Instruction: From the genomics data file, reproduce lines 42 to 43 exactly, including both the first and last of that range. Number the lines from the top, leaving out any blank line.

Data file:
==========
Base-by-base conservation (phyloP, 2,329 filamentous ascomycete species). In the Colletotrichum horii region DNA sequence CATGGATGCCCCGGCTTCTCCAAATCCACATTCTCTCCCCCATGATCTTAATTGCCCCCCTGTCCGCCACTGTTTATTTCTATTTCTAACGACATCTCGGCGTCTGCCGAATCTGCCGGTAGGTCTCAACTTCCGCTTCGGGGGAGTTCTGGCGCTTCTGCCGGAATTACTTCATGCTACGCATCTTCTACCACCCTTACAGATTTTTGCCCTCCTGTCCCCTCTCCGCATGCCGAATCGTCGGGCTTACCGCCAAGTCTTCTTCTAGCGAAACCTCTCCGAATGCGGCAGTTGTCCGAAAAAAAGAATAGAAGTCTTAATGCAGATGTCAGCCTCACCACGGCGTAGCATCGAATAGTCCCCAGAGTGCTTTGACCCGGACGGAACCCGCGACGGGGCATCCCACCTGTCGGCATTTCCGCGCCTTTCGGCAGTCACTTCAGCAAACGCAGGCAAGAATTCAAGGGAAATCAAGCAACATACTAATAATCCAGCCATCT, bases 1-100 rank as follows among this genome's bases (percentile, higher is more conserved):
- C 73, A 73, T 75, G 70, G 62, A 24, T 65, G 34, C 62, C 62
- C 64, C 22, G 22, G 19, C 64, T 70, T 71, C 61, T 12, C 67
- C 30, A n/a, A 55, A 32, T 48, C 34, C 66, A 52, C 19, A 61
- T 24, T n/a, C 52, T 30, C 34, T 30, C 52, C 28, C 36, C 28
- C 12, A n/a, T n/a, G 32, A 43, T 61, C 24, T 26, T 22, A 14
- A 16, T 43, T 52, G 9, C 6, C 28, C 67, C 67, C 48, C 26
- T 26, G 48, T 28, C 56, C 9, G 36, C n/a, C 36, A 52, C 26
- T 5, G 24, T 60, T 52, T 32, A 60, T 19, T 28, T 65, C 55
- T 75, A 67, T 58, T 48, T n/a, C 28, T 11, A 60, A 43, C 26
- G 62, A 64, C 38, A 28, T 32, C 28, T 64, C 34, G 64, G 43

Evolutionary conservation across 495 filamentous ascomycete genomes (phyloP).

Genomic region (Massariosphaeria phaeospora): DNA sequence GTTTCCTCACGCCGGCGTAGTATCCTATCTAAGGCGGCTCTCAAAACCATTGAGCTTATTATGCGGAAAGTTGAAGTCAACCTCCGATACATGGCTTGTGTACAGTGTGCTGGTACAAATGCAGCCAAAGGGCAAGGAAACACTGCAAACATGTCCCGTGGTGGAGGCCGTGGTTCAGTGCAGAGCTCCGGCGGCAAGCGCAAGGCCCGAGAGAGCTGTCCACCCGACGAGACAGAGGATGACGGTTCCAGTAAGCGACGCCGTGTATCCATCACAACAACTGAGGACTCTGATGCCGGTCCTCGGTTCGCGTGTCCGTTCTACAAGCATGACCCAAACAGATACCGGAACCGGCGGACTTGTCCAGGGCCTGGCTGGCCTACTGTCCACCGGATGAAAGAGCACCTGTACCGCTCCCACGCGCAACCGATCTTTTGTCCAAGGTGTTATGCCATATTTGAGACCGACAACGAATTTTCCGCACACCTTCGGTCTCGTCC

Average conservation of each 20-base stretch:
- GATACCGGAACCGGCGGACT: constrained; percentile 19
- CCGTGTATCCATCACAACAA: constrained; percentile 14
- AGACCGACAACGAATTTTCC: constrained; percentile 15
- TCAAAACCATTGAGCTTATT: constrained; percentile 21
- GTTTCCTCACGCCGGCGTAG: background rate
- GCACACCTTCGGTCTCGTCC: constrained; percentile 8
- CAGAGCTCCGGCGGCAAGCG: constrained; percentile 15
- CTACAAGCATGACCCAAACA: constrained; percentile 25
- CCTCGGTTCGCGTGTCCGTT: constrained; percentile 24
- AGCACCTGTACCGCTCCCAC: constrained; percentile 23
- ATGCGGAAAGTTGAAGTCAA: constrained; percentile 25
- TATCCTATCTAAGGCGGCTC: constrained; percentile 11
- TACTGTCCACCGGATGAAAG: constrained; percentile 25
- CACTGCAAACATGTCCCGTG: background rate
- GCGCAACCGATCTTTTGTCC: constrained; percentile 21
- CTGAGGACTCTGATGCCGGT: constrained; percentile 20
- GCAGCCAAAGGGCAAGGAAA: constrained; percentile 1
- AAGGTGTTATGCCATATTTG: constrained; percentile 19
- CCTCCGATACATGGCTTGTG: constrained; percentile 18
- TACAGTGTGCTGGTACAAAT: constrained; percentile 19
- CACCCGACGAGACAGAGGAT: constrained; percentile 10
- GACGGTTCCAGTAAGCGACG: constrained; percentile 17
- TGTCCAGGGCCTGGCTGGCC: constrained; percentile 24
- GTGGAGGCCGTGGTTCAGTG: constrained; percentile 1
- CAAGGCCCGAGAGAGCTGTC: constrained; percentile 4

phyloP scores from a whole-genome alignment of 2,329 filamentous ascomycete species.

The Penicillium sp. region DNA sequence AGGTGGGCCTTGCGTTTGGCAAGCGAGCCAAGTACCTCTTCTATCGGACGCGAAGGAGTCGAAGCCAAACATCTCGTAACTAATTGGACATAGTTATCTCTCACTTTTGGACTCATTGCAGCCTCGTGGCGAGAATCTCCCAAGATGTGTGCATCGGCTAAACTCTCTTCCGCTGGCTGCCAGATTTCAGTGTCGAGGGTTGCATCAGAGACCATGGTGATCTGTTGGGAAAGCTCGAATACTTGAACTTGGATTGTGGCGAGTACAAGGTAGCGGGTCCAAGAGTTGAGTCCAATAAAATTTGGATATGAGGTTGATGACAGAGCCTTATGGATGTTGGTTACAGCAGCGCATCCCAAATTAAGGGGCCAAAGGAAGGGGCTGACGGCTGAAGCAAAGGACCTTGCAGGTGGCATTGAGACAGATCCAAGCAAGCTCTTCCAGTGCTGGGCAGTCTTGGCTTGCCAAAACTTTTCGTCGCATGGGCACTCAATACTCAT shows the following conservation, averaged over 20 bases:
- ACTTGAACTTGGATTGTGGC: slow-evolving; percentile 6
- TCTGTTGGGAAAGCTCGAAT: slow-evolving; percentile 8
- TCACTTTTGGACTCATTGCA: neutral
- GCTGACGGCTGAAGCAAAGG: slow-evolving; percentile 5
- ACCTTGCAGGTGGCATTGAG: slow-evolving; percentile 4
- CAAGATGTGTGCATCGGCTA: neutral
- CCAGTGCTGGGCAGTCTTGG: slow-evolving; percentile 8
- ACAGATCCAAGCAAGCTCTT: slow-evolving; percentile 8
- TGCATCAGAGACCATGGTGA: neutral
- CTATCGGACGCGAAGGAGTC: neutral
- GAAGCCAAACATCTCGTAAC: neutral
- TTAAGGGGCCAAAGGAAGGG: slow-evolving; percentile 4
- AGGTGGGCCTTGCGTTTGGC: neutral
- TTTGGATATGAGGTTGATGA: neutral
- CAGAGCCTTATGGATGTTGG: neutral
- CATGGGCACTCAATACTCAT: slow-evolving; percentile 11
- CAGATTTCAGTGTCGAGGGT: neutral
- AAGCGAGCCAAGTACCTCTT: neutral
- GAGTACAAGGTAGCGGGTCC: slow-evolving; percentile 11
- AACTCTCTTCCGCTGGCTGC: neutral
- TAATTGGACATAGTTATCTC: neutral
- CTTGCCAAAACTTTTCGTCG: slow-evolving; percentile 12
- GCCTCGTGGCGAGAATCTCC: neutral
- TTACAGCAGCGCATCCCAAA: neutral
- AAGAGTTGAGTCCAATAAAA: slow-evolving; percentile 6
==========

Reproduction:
- ACTTGAACTTGGATTGTGGC: slow-evolving; percentile 6
- TCTGTTGGGAAAGCTCGAAT: slow-evolving; percentile 8